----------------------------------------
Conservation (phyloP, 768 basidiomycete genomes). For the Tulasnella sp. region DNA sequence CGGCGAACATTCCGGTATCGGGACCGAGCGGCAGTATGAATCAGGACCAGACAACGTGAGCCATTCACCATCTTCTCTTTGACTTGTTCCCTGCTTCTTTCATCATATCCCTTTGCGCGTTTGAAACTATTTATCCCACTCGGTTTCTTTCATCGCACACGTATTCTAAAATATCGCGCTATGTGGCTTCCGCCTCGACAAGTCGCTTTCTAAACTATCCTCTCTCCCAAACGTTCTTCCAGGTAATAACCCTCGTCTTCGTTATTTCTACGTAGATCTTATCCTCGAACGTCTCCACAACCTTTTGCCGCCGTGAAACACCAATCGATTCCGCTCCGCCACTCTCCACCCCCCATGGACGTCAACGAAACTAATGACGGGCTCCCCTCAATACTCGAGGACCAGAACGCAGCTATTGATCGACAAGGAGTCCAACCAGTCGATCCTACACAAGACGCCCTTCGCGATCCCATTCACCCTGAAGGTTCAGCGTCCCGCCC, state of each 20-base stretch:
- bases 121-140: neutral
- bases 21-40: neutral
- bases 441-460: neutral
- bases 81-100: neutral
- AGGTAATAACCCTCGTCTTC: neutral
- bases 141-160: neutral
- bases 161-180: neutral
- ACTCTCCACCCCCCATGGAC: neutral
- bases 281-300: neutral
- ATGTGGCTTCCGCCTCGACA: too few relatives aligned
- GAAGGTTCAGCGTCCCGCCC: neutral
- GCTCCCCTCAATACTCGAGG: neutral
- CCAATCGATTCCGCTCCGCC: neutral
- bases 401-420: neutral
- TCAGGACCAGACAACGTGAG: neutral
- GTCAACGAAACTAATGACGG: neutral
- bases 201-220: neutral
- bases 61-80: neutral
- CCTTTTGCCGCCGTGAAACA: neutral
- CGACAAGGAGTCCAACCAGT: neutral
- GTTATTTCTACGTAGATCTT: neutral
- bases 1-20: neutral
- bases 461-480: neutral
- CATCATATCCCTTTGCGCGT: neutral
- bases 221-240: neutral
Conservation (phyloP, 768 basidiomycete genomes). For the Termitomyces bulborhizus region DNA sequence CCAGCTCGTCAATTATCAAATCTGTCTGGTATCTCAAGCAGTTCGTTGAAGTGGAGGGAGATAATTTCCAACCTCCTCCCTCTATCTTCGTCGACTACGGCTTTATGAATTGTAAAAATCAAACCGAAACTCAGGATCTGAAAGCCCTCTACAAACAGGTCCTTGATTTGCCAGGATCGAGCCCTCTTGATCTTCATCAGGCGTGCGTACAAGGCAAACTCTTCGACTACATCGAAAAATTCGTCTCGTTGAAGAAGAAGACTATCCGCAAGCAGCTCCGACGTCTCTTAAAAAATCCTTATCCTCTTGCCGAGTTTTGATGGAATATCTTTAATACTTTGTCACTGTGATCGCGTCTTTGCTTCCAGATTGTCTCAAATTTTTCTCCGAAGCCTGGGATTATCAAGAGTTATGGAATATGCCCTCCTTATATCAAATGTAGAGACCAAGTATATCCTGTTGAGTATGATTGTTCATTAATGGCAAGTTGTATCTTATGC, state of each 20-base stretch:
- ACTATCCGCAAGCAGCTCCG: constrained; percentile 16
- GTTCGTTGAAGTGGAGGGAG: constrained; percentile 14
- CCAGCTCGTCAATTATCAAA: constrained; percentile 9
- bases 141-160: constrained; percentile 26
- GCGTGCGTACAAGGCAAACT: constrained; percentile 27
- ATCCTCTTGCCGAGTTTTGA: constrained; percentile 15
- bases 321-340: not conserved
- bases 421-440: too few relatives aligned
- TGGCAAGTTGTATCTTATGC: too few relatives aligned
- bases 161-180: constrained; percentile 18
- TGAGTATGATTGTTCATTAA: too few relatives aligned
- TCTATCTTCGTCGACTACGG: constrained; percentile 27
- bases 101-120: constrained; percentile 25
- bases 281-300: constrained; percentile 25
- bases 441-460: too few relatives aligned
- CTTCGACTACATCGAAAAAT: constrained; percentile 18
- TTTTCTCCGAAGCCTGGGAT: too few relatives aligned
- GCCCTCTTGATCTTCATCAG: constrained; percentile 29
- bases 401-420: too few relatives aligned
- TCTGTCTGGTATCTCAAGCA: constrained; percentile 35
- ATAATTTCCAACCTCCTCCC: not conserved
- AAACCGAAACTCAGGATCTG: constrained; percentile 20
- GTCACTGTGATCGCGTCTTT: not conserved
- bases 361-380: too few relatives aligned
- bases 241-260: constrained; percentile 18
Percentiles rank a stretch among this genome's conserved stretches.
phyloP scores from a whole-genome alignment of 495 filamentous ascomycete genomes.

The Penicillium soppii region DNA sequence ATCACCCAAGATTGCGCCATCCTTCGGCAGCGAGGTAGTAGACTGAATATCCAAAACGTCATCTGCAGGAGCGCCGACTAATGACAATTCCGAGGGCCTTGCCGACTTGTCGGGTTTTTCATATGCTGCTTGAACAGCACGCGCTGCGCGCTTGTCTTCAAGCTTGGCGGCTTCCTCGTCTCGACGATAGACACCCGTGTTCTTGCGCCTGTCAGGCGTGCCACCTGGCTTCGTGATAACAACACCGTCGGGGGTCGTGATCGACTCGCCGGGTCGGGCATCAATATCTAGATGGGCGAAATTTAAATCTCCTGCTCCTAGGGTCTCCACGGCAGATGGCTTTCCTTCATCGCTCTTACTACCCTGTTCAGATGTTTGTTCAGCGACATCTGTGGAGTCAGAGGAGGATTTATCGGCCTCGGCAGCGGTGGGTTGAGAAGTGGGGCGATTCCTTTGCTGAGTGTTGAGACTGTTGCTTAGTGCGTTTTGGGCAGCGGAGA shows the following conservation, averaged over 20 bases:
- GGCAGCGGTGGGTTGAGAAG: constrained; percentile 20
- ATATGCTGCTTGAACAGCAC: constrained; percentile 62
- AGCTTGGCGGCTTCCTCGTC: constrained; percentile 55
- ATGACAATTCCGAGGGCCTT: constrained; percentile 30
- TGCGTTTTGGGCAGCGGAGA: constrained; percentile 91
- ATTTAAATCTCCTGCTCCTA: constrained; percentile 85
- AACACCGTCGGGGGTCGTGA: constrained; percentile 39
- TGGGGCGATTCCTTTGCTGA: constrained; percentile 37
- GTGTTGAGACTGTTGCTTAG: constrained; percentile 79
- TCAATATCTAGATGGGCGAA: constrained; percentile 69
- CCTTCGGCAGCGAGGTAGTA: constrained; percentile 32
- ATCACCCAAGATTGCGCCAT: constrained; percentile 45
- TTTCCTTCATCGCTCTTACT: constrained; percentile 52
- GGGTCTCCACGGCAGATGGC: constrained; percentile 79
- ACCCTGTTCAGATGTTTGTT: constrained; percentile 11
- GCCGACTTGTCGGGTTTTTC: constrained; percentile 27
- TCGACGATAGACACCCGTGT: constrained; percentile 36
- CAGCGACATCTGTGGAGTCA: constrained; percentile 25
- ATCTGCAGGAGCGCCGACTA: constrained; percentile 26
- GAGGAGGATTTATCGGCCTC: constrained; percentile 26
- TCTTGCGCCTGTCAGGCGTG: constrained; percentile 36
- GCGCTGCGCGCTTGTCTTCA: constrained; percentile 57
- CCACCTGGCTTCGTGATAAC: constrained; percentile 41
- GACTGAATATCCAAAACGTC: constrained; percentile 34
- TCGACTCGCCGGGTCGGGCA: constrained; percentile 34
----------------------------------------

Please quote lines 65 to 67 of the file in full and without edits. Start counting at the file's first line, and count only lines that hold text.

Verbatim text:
- TCAATATCTAGATGGGCGAA: constrained; percentile 69
- CCTTCGGCAGCGAGGTAGTA: constrained; percentile 32
- ATCACCCAAGATTGCGCCAT: constrained; percentile 45